Cardioversion as Emergency Therapy

Two rescuers treat an elderly man with MEDUCORE Standard²

With life-threatening arrhythmias such as ventricular fibrillation, resuscitation must be initiated immediately. Yet even arrhythmias with less serious consequences call for proper treatment – with the emergency medical services, the military medical corps, and in hospital. Cardioversion is used with various indications to bring the heart back to a sinus rhythm.

MEDUCORE Standard² from WEINMANN supports you with electric cardioversion in a reliable and user-friendly way.

What is a cardioversion?

Cardioversion is a medical procedure for restoring normal heart rhythm in the event of arrhythmias. With arrhythmias such as atrial fibrillation, stimulus propagation from the sinus node is uncontrolled, disrupting the heart’s sinus rhythm. A cardioversion then aims to normalize the activity of the sinus node so that heart again beats in a regular rhythm. 


A cardioversion is used with various indications. These typically include:

  • Ventricular tachycardia
  • AV nodal reentry tachycardia
  • Ventricular tachycardia
  • Symptomatic atrial fibrillation
  • Atrial flutter
  • WPW syndrome


A cardioversion must not be performed with:

  • Digitalis poisoning
  • Presence of blood clots
  • Overactive thyroid (hyperthyroidism)
  • Fitted pacemaker

Forms of cardioversion

A distinction is drawn between two main types of cardioversion:

  1. Pharmacological cardioversion
  2. Electrical cardioversion

Pharmacological cardioversion is achieved through medication, lasts longer, and is therefore not common in emergencies. Electrical cardioversion delivers an electrical shock and can be used in emergencies and electively. The success rate with electrical cardioversion is much higher than with pharmacological cardioversion1.

 1. Pharmacological cardioversion

The medication for pharmacological cardioversion – known as an antiarrhythmic drug – is mainly divided into in four classes, each of which differs by virtue of its mechanism of action:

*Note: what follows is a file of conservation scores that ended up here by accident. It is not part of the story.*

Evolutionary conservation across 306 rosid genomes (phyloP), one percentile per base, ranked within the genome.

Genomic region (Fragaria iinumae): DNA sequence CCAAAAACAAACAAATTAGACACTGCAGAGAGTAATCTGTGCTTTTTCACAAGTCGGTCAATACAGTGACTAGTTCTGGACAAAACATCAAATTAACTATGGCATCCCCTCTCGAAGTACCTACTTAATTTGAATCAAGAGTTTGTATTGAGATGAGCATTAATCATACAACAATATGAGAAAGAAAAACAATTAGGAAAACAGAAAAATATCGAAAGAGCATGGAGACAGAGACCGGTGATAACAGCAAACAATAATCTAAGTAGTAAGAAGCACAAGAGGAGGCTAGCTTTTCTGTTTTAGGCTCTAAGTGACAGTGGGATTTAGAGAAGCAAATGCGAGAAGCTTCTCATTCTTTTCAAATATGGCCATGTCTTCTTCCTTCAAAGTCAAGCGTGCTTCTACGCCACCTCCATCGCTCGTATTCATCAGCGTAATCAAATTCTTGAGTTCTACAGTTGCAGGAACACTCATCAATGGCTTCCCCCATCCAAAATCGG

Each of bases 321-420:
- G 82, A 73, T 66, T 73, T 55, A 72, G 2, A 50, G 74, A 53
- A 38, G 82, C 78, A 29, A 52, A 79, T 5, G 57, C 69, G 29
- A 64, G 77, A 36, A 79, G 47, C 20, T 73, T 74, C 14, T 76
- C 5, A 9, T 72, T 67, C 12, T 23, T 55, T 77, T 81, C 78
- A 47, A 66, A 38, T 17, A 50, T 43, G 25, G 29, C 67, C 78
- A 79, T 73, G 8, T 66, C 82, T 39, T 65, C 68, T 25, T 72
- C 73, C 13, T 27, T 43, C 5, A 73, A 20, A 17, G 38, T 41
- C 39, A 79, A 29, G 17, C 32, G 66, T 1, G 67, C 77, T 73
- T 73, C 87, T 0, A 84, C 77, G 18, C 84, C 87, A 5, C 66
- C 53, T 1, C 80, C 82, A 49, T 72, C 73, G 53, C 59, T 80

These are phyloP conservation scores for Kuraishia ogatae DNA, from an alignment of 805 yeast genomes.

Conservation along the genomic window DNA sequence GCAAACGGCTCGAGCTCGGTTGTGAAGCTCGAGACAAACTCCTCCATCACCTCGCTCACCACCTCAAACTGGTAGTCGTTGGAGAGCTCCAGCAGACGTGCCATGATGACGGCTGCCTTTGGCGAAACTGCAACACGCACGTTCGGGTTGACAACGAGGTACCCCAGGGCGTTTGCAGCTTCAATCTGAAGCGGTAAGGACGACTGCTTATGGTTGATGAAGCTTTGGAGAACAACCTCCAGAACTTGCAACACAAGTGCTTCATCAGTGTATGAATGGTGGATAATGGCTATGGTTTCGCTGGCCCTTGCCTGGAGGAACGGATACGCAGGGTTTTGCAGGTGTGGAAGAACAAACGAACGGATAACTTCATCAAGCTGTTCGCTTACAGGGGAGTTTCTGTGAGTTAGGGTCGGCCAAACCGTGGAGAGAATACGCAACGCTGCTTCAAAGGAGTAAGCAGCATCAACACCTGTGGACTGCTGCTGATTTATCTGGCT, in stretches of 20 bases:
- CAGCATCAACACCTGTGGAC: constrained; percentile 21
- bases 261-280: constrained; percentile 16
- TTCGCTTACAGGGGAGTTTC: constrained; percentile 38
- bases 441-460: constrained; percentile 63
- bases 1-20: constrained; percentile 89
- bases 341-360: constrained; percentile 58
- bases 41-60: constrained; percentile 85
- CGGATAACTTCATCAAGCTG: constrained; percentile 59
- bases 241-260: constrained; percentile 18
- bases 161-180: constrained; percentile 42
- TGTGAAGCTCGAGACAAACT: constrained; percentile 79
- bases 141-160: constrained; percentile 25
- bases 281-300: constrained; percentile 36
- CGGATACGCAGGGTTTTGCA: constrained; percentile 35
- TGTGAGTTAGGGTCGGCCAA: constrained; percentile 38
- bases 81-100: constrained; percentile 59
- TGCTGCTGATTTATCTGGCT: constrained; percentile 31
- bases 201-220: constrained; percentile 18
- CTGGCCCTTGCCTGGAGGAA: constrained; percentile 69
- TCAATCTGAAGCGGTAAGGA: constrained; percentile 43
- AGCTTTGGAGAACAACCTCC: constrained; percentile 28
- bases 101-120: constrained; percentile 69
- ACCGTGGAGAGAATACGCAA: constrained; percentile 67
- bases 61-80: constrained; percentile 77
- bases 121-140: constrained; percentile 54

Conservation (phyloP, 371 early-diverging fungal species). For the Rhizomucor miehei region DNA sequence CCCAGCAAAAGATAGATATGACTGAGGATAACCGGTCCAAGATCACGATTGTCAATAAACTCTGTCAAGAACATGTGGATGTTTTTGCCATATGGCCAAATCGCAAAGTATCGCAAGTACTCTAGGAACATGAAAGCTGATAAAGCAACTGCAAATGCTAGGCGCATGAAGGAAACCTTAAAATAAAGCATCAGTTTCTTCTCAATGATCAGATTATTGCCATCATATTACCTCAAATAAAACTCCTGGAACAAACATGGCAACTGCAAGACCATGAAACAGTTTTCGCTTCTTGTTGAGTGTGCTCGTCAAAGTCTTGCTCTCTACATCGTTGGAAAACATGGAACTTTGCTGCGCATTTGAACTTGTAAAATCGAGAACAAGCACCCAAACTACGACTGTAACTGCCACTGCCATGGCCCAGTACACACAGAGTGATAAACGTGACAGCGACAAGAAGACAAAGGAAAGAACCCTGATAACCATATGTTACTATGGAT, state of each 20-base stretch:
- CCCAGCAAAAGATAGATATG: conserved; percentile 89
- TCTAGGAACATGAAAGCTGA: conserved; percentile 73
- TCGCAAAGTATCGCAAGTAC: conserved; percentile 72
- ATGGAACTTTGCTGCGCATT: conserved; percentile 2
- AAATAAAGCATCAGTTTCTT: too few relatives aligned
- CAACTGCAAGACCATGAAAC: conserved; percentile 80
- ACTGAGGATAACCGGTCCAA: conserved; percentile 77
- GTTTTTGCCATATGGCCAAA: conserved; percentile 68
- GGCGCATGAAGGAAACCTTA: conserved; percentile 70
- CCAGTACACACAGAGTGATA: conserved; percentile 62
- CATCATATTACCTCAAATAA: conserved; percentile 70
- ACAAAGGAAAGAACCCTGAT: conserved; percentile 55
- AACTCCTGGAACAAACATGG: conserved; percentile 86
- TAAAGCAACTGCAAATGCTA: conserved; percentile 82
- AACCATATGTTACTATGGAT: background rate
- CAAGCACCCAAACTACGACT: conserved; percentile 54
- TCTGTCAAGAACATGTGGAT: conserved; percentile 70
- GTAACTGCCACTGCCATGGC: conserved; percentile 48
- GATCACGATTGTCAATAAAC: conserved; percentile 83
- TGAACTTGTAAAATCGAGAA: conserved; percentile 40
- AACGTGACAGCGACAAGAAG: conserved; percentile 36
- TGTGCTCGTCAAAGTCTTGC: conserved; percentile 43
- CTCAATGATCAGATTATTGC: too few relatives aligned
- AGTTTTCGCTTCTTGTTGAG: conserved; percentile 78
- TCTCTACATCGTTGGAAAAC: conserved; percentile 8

Class I

Mechanism of action:
Sodium channel blocker

e.g., flecainide, propafenone, procainamide, lidocaine

Class II

Mechanism of action:

e.g., metoprolol

Class III

Mechanism of action:
Potassium channel blocker

e.g., amiodarone, ibutilide

Class IV

Mechanism of action:
Calcium channel blocker

e.g., verapamil

2. Electrical cardioversion

With electrical cardioversion the sinus rhythm is restored with a direct current pulse. There are two different versions:

a. External electrical cardioversion

External electrical cardioversion delivers electrical shocks using electrodes on the chest wall after previous analgosedation.


b. Internal electrical cardioversion

Internal electrical cardioversion is performed if external cardioversion does not have the desired effect. A catheter is inserted through the inguinal vein to the heart. This catheter is then used to deliver electric shocks.

As part of internal electrical cardioversion, implantable cardioverters/defibrillators (ICD) can also be used.

Why is cardioversion important?

Cardioversion is an important medical procedure for restoring the sinus rhythm in the case of serious arrhythmias which may be life-threatening or which, in the case of atrial fibrillation, increase the risk of blood clots and strokes if untreated.

Electrical cardioversion has a much higher success rate than treatment with antiarrhythmic drugs. According to the Deutsches Ärzteblatt journal, pharmacological cardioversion produces a sinus rhythm in around 70% of patients while the figure is more than 85%2 with electrical cardioversion.

Other studies come to similar conclusions and also demonstrate that the treatment duration in cases such as acute atrial fibrillation is much shorter with electrical cardioversion than with pharmacological cardioversion3